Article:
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Josh Hamilton's season-long slump has the Angels concerned

Is this a down year that the five-time All-Star will bounce back from? Or is this as good as it's going to get for Hamilton, who often looks overmatched at the plate?

August 10, 2013|By Mike DiGiovanna
  • Will Josh Hamilton end up being an acquisition the Angels regret or is he just having a fluke season?
Will Josh Hamilton end up being an acquisition the Angels regret or is he… (Ron T. Ennis / MCT )

CLEVELAND — At least with Albert Pujols the Angels can point to the excruciating pain he felt in his left heel, which finally gave out on July 26, and a sore right knee as tangible reasons for his career-low average and on-base and slugging percentages.

And they can have a realistic hope that, with a full recovery, Pujols can be a force on offense in 2014. Even with injuries weakening his foundation, he was on pace for 27 homers and 102 runs batted in when he tore his plantar fascia, proof there is still some thunder in his bat.

But what about Josh Hamilton, whose early struggles have devolved into a full-blown, season-long slump? What do we make of a five-time All-Star who, after signing a five-year, $125-million deal, is hitting .218 with a .275 OBP, .404 slugging percentage, 17 homers, 54 RBIs and 113 strikeouts, yet has had no major injuries?

Is this a fluke, a down year that Hamilton, 32, will bounce back from? Or is this as good as it's going to get for Hamilton, who often looks overmatched at the plate?

Hamilton's paltry numbers look eerily similar to what the overpaid Vernon Wells produced in 2011 and 2012 — occasional pop, awful everything else. The scary part for the Angels: Hamilton is signed for four more years at $25 million a year, one-sixth of the team's payroll.

"I've struggled in life, but I've never not succeeded in the game, from the time I was 3 years old to now," said Hamilton, who was banned from baseball from 2003 to 2005 because of an addiction to cocaine and alcohol. "God takes you out of your comfort zone sometimes to help you grow."

The Angels don't need personal growth from Hamilton. They need offense, the kind he provided from 2008 to 2012 in Texas, where he had a .305/.363/.549 slash line and averaged 28 homers and 101 RBIs a year.

"I'm very confident he'll rebound," Manager Mike Scioscia said. "Nobody has a crystal ball, but I can't imagine, with his bat speed still what it is, him being as athletic as he's ever been, that this is something that will play out in anything but a positive way."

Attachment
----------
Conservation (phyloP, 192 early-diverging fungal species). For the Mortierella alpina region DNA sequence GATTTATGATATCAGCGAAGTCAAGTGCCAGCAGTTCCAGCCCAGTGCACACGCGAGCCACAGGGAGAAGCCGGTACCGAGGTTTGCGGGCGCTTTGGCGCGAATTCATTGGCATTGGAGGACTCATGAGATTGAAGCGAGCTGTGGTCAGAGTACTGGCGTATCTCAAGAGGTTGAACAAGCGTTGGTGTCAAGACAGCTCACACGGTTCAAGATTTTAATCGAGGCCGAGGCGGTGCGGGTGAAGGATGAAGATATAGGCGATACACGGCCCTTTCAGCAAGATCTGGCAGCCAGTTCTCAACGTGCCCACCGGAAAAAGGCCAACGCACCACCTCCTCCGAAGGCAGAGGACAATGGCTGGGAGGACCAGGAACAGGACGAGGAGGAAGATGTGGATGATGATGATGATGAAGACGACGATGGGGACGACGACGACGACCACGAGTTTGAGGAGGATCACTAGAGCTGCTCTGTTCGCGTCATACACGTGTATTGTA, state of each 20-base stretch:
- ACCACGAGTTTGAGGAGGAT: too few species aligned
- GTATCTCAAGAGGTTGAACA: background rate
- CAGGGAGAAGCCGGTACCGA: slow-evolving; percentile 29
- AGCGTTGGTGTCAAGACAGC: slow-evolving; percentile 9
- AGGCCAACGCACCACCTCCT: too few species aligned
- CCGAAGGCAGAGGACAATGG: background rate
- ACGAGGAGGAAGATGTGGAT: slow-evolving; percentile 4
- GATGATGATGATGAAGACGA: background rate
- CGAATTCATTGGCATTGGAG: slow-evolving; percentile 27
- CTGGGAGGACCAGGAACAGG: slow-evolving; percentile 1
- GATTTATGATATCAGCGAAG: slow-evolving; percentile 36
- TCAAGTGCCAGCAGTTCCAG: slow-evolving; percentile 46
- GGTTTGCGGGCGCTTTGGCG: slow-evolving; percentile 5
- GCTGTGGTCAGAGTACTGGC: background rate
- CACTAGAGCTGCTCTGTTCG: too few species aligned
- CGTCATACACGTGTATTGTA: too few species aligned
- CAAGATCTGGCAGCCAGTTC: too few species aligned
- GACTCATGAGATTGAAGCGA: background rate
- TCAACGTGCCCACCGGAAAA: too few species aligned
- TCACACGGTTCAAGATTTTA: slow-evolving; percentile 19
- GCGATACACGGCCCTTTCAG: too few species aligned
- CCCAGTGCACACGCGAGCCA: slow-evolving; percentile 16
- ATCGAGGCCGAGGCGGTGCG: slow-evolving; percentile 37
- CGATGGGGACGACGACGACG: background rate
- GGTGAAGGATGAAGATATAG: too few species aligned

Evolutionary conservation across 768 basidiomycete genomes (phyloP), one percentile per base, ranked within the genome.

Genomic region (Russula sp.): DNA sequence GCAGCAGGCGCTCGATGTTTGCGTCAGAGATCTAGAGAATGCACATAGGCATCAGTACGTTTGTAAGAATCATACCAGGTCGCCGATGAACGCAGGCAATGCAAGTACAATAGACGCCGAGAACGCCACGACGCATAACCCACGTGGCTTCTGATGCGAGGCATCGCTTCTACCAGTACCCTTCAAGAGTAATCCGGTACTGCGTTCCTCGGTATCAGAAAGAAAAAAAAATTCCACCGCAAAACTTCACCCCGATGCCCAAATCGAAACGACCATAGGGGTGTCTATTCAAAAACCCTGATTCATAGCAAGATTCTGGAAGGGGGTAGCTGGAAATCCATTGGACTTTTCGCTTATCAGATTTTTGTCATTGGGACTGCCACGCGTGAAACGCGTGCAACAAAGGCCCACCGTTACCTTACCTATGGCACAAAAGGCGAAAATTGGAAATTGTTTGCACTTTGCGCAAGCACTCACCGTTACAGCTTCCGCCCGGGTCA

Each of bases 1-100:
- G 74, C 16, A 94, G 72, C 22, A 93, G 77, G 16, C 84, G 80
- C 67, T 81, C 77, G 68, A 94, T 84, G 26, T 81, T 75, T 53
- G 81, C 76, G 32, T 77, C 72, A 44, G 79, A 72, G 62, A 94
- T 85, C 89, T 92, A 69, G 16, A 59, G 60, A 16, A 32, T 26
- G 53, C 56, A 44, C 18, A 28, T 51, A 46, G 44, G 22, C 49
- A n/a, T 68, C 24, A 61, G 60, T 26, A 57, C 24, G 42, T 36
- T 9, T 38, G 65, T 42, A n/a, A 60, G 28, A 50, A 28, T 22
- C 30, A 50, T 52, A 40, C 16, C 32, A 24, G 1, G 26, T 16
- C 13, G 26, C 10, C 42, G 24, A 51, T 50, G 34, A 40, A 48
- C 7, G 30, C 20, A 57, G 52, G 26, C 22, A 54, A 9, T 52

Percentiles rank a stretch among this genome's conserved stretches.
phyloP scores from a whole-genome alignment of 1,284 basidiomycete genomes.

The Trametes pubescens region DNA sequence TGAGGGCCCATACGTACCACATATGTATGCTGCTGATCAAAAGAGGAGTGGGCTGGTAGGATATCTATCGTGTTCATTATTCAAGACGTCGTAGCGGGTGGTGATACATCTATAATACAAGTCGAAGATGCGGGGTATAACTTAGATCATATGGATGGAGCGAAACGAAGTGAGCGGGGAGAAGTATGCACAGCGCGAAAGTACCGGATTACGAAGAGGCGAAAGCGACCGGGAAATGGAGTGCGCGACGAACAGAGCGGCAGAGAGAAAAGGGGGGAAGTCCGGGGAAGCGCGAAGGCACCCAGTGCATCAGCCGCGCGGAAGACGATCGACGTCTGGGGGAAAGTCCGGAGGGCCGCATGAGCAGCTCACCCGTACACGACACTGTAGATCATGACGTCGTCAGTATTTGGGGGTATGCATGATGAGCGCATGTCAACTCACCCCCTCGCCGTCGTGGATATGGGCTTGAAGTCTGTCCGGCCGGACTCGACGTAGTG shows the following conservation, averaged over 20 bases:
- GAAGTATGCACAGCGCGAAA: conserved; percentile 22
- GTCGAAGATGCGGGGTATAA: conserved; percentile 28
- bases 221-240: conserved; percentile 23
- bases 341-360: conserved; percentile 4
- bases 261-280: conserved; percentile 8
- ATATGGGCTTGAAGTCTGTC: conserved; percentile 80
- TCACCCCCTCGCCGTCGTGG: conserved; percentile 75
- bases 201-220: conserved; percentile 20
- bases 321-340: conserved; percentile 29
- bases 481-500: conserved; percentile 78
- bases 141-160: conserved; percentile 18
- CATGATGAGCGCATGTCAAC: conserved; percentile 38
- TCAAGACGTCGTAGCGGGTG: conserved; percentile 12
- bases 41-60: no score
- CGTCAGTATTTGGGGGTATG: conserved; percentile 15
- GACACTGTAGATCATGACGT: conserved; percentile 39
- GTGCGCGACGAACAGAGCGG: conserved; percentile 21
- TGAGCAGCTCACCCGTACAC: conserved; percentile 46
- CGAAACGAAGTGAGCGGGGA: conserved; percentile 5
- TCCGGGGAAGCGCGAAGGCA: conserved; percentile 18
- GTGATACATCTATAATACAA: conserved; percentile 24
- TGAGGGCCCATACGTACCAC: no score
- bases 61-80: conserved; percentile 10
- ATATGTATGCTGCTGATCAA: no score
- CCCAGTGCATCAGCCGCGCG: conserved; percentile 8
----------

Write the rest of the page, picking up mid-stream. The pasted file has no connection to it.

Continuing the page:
This is what perplexes coaches and scouts about the 6-foot-4, 225-pound Hamilton. They still see the skills that made him the best player in baseball in the first two months of 2012, when he hit .368 with 21 homers and 57 RBIs, and they're baffled as to why he's done a Chone Figgins-like nose dive.

"There's no doubt his approach is more sensitive to timing than other hitters," Scioscia said. "That's something he's struggled with for a while."

It shows in the numbers. According to Fangraphs, 41.9% of the pitches Hamilton has swung at are out of the strike zone, the fourth-worst mark in the league. His 16.4% swinging-strike percentage is the highest in the league. He's hitting .171 against left-handers and .172 with runners in scoring position.

"It's a typical pitching pattern that gets him out — left-handed breaking balls down and away, right-handed changeups down and away," one major league scout said. "There's just not a whole lot of adjustments going on."

This pattern started in 2012 when Hamilton, after his torrid start, began chasing pitches and hit .245 with 22 homers and 71 RBIs in the final four months. He battled withdrawal symptoms after he quit chewing tobacco in July and vision problems caused by excessive caffeine consumption.

"This wasn't just something that happened in April," another scout said. "He wasn't very good in the second half last year."

Hamilton's struggles have played with his psyche.

"When things are feeling good and you're not getting results, people want to find a specific problem, like I'm swinging at pitches out of the zone, I'm impatient, I'm moving my hands, my head," he said. "Mine is thinking too much. When you start looking for a problem, it creates problems. That's where we're at."

There have been times Hamilton looks something like the Josh of old, such as the 15-game stretch from June 25 to July 12 when he hit .339 with four homers and 14 RBIs, but he can't sustain that good feeling at the plate for long.

Hamilton went two for 26 on the Angels' last homestand before hitting a three-run homer — his fourth off a left-hander this season — in Friday night's win over Cleveland.

"You know what you've done, what you're capable of doing, but it's frustrating," Hamilton said. "It's hard to have confidence when you're not succeeding."

If Hamilton is to regain his stroke, he must regain his swagger.

"Very few players, especially veterans, will admit it, but there's a confidence variable in the equation," Scioscia said. "Right now, Josh has confidence he's a good player, but maybe not the confidence that he's locked in and he's going to stay there. He has to build that."

Twitter: @MikeDiGiovanna

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